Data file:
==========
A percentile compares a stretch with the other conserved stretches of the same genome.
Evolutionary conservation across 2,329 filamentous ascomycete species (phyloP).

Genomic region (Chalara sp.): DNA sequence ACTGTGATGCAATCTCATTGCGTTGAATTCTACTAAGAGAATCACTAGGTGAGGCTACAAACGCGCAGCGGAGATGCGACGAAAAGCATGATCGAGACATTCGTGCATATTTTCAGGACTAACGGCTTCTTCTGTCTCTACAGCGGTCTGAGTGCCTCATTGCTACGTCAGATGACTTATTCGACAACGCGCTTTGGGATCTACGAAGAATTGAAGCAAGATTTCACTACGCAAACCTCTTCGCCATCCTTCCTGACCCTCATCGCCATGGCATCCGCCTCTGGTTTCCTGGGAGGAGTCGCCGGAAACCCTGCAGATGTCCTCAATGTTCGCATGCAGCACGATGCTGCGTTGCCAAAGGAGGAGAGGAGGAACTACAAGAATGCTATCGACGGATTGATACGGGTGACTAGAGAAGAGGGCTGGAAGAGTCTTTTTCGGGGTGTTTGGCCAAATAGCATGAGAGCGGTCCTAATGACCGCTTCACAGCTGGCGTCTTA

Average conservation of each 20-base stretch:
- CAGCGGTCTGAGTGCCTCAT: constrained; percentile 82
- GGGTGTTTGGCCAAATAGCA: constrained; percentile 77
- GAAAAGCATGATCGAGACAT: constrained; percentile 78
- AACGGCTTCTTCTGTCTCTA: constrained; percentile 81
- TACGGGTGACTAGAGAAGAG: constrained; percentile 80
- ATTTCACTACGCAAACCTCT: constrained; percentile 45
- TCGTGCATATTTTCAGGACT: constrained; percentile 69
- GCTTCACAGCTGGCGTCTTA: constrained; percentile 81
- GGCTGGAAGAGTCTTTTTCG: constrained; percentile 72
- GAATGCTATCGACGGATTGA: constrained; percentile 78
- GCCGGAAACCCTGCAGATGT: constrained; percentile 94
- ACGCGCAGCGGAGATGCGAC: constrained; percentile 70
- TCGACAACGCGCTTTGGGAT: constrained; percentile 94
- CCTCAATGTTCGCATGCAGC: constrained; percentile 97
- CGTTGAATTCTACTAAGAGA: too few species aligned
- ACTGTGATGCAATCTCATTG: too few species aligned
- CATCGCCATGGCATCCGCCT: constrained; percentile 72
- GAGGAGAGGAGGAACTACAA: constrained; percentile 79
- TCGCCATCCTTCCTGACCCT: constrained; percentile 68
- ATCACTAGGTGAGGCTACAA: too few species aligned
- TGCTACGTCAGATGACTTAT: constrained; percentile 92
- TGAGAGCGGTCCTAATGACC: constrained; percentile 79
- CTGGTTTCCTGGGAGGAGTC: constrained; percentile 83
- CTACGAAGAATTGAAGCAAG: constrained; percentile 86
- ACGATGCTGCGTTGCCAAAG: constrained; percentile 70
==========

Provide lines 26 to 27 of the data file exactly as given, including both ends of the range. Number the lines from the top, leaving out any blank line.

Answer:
- TGAGAGCGGTCCTAATGACC: constrained; percentile 79
- CTGGTTTCCTGGGAGGAGTC: constrained; percentile 83